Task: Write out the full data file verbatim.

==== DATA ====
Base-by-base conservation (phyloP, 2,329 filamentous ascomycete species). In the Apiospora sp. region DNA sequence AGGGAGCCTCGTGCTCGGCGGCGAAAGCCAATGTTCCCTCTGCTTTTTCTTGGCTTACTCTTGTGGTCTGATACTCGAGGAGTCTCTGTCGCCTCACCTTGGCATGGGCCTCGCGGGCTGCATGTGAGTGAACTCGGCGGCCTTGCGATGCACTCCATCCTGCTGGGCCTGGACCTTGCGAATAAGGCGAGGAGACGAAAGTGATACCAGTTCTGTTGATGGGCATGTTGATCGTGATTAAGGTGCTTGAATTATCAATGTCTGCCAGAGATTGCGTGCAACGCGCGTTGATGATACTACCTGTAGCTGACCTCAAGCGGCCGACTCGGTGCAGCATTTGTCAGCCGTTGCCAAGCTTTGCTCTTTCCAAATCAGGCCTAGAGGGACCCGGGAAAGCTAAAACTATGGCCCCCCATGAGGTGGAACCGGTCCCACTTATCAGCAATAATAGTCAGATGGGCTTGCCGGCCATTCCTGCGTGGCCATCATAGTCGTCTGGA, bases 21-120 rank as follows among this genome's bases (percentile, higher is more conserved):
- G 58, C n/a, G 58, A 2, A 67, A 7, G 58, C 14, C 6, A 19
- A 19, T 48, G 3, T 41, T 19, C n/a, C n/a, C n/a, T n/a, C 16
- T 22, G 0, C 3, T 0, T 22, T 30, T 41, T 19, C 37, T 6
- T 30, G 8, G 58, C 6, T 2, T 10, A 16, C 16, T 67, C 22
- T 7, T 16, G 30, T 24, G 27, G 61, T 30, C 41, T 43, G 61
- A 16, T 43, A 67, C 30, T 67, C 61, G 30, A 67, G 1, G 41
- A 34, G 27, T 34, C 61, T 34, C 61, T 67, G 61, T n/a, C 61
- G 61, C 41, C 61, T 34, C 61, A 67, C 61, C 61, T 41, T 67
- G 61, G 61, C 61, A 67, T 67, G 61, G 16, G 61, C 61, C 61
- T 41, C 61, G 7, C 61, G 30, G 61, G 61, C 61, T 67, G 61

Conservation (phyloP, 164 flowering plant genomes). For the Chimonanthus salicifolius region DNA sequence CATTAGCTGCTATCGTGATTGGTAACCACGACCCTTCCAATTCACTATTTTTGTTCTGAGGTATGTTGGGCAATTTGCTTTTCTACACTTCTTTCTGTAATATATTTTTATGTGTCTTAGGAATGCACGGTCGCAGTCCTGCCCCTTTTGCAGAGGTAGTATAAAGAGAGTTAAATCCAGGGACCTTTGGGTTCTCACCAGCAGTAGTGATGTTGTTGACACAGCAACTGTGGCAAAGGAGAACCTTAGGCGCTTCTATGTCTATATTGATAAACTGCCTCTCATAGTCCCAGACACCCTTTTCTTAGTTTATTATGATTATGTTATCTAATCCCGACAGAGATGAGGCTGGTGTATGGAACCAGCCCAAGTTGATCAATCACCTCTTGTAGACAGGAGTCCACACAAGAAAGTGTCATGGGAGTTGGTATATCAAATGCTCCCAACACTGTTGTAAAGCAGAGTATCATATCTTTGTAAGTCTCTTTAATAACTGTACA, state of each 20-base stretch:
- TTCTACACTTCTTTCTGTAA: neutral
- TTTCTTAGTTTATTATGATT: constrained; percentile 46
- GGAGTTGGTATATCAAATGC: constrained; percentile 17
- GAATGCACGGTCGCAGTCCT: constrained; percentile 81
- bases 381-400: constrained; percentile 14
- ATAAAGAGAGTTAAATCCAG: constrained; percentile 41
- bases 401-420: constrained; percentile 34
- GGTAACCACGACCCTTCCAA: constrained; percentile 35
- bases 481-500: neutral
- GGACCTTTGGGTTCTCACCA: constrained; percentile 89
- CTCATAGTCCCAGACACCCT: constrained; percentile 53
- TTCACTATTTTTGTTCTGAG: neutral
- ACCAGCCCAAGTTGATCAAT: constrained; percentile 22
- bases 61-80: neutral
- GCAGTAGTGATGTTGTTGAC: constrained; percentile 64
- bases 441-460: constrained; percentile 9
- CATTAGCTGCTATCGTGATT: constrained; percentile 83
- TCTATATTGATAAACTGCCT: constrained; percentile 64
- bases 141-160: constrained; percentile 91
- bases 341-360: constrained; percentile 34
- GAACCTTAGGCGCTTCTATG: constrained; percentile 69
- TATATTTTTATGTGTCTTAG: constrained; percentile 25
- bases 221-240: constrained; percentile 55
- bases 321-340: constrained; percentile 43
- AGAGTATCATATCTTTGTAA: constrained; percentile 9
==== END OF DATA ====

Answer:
Base-by-base conservation (phyloP, 2,329 filamentous ascomycete species). In the Apiospora sp. region DNA sequence AGGGAGCCTCGTGCTCGGCGGCGAAAGCCAATGTTCCCTCTGCTTTTTCTTGGCTTACTCTTGTGGTCTGATACTCGAGGAGTCTCTGTCGCCTCACCTTGGCATGGGCCTCGCGGGCTGCATGTGAGTGAACTCGGCGGCCTTGCGATGCACTCCATCCTGCTGGGCCTGGACCTTGCGAATAAGGCGAGGAGACGAAAGTGATACCAGTTCTGTTGATGGGCATGTTGATCGTGATTAAGGTGCTTGAATTATCAATGTCTGCCAGAGATTGCGTGCAACGCGCGTTGATGATACTACCTGTAGCTGACCTCAAGCGGCCGACTCGGTGCAGCATTTGTCAGCCGTTGCCAAGCTTTGCTCTTTCCAAATCAGGCCTAGAGGGACCCGGGAAAGCTAAAACTATGGCCCCCCATGAGGTGGAACCGGTCCCACTTATCAGCAATAATAGTCAGATGGGCTTGCCGGCCATTCCTGCGTGGCCATCATAGTCGTCTGGA, bases 21-120 rank as follows among this genome's bases (percentile, higher is more conserved):
- G 58, C n/a, G 58, A 2, A 67, A 7, G 58, C 14, C 6, A 19
- A 19, T 48, G 3, T 41, T 19, C n/a, C n/a, C n/a, T n/a, C 16
- T 22, G 0, C 3, T 0, T 22, T 30, T 41, T 19, C 37, T 6
- T 30, G 8, G 58, C 6, T 2, T 10, A 16, C 16, T 67, C 22
- T 7, T 16, G 30, T 24, G 27, G 61, T 30, C 41, T 43, G 61
- A 16, T 43, A 67, C 30, T 67, C 61, G 30, A 67, G 1, G 41
- A 34, G 27, T 34, C 61, T 34, C 61, T 67, G 61, T n/a, C 61
- G 61, C 41, C 61, T 34, C 61, A 67, C 61, C 61, T 41, T 67
- G 61, G 61, C 61, A 67, T 67, G 61, G 16, G 61, C 61, C 61
- T 41, C 61, G 7, C 61, G 30, G 61, G 61, C 61, T 67, G 61

Conservation (phyloP, 164 flowering plant genomes). For the Chimonanthus salicifolius region DNA sequence CATTAGCTGCTATCGTGATTGGTAACCACGACCCTTCCAATTCACTATTTTTGTTCTGAGGTATGTTGGGCAATTTGCTTTTCTACACTTCTTTCTGTAATATATTTTTATGTGTCTTAGGAATGCACGGTCGCAGTCCTGCCCCTTTTGCAGAGGTAGTATAAAGAGAGTTAAATCCAGGGACCTTTGGGTTCTCACCAGCAGTAGTGATGTTGTTGACACAGCAACTGTGGCAAAGGAGAACCTTAGGCGCTTCTATGTCTATATTGATAAACTGCCTCTCATAGTCCCAGACACCCTTTTCTTAGTTTATTATGATTATGTTATCTAATCCCGACAGAGATGAGGCTGGTGTATGGAACCAGCCCAAGTTGATCAATCACCTCTTGTAGACAGGAGTCCACACAAGAAAGTGTCATGGGAGTTGGTATATCAAATGCTCCCAACACTGTTGTAAAGCAGAGTATCATATCTTTGTAAGTCTCTTTAATAACTGTACA, state of each 20-base stretch:
- TTCTACACTTCTTTCTGTAA: neutral
- TTTCTTAGTTTATTATGATT: constrained; percentile 46
- GGAGTTGGTATATCAAATGC: constrained; percentile 17
- GAATGCACGGTCGCAGTCCT: constrained; percentile 81
- bases 381-400: constrained; percentile 14
- ATAAAGAGAGTTAAATCCAG: constrained; percentile 41
- bases 401-420: constrained; percentile 34
- GGTAACCACGACCCTTCCAA: constrained; percentile 35
- bases 481-500: neutral
- GGACCTTTGGGTTCTCACCA: constrained; percentile 89
- CTCATAGTCCCAGACACCCT: constrained; percentile 53
- TTCACTATTTTTGTTCTGAG: neutral
- ACCAGCCCAAGTTGATCAAT: constrained; percentile 22
- bases 61-80: neutral
- GCAGTAGTGATGTTGTTGAC: constrained; percentile 64
- bases 441-460: constrained; percentile 9
- CATTAGCTGCTATCGTGATT: constrained; percentile 83
- TCTATATTGATAAACTGCCT: constrained; percentile 64
- bases 141-160: constrained; percentile 91
- bases 341-360: constrained; percentile 34
- GAACCTTAGGCGCTTCTATG: constrained; percentile 69
- TATATTTTTATGTGTCTTAG: constrained; percentile 25
- bases 221-240: constrained; percentile 55
- bases 321-340: constrained; percentile 43
- AGAGTATCATATCTTTGTAA: constrained; percentile 9